What it means. Solid-state lighting, or SSL, could be the next big thing in residential lighting. SSL refers to a type of bulb—or lamp, in industry parlance—that uses the movement of electrons through a semiconductor material to generate light. The semiconductor is in a solid block form, hence “solid state.”
Because there’s no filament that heats up (and eventually burns out), SSL is up to 50 times more efficient than incandescent bulbs, claim manufacturers. SSL is also said to last as much as 10 times longer than compact fluorescent lighting and contains none of the potentially harmful mercury that has brought CFLs image down to earth and made recycling them a hassle.
Why the buzz? SSL has existed for decades under the name LED, short for light-emitting diode (the semiconductor material involved is a diode). But LEDs are not the only kinds of SSL. For example, laser technology is a form of SSL, and organic light-emitting diodes, or OLEDs, are on the horizon. As a result, the lighting industry is transitioning toward the more all-inclusive solid-state lighting moniker. “Within the broad category of TVs, you have several options, including LCD, plasma, and OLED. Similarly, solid-state lighting refers to anything that is not a conventional gas-based lighting technology,” says Govi Rao, chief executive officer of Lighting Science Group (LSG), a manufacturer of lighting equipment.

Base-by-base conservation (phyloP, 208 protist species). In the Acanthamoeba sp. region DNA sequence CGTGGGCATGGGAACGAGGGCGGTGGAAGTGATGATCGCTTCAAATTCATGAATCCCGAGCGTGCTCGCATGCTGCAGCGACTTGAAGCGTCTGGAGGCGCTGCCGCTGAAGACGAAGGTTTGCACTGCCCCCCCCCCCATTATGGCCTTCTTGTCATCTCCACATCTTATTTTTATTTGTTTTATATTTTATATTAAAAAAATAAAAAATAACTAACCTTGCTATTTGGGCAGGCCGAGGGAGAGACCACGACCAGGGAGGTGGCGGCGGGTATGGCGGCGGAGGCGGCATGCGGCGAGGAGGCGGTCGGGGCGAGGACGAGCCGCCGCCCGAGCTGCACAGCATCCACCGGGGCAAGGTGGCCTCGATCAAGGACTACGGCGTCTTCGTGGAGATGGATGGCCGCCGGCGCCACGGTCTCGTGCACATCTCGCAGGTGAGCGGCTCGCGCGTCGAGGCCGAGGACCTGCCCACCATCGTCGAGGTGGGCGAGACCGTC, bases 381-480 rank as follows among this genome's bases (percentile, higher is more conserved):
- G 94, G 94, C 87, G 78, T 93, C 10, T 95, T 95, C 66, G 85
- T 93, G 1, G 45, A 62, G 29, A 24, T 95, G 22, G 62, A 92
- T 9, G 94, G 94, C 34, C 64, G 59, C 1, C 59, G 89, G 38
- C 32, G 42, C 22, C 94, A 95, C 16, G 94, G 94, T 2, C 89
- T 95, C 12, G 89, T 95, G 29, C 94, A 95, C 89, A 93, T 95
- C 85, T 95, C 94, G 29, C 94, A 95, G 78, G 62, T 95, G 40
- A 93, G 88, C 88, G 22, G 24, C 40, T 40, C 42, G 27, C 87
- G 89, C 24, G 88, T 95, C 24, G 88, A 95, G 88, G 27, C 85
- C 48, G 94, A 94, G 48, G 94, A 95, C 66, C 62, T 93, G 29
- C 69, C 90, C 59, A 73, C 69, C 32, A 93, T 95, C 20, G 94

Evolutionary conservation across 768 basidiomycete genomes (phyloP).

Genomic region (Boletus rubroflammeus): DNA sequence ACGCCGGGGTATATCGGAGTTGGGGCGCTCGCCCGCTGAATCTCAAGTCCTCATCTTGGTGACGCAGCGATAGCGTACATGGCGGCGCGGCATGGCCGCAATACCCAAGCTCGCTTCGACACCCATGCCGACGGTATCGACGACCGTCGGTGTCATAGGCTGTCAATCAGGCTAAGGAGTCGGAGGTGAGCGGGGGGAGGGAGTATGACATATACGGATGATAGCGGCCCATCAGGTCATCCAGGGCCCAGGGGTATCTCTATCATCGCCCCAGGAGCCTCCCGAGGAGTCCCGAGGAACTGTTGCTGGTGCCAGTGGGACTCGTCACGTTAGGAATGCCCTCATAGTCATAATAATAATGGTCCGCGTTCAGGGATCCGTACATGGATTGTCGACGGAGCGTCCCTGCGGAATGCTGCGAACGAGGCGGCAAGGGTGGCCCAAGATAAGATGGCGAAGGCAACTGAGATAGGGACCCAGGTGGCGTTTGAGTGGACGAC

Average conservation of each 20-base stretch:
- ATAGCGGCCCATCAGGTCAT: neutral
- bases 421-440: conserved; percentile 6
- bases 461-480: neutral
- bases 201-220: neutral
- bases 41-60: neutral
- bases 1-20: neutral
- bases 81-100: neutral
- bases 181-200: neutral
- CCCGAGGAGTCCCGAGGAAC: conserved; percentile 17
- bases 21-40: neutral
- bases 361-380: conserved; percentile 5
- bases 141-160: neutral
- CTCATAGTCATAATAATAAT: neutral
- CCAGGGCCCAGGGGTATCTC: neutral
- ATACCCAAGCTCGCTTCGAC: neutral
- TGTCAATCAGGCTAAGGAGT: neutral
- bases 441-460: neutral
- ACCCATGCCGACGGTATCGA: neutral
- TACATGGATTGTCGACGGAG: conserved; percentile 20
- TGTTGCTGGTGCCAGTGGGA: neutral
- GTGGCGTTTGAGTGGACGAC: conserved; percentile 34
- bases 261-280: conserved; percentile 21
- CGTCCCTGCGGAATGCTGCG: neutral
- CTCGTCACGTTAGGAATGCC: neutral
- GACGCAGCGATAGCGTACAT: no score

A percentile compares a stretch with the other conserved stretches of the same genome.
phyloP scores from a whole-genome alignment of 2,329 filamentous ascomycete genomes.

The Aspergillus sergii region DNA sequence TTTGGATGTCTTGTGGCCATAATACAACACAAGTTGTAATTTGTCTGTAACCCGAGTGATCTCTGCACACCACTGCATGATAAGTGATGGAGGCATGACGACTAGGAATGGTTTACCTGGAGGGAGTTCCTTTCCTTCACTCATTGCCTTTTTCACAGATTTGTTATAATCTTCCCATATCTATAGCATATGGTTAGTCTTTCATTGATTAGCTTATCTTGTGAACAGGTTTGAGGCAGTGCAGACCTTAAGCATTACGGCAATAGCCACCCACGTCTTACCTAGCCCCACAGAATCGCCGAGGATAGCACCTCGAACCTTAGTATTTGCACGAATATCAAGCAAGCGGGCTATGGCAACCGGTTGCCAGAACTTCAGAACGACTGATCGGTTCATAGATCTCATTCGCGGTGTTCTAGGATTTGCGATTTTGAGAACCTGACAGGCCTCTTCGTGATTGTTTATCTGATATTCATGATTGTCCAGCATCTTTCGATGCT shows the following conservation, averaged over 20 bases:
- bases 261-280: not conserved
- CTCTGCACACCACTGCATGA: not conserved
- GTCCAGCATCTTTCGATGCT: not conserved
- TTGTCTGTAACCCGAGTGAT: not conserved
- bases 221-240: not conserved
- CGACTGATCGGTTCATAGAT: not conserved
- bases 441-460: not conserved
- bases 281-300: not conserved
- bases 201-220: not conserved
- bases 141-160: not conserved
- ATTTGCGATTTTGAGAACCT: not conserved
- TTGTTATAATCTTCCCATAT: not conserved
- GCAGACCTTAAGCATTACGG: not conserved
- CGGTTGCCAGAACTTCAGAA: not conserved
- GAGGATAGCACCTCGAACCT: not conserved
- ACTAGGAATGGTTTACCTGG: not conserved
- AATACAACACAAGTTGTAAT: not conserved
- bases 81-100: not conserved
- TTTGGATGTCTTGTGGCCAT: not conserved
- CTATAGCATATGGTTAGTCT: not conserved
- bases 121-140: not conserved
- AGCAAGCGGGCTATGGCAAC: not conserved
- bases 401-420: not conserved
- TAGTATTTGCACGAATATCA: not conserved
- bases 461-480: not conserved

The switch to SSL might also have to do with the marketing of LEDs, which are still leading the way in this technology. For years, LEDs were limited to commercial use, for example in traffic signals and airport signage. The fact that they couldn’t generate pure white light kept them out of the residential market, except as the red indicator lights on electronic devices. But manufacturers are getting closer to a perfect white LED; LSG, for one, just launched a line of replacement LEDs (shown). Unfortunately, no matter how good the technology gets, some consumers will always associate LEDs with Lite-Brite. By giving the lights a different name, manufacturers can in a way reintroduce them to consumers.
Whatever its name, SSL is still years away from wide residential use. But it’s making steady inroads, including for undercabinet lighting. We’re currently testing these task-lighting fixtures for our August 2008 special kitchen section. Five years ago, we wouldn’t have covered SSL, but this year, it’s a theme in the story. Without giving too much away, we’ll just say that the purported efficiency of SSL is pretty solid.—Daniel DiClerico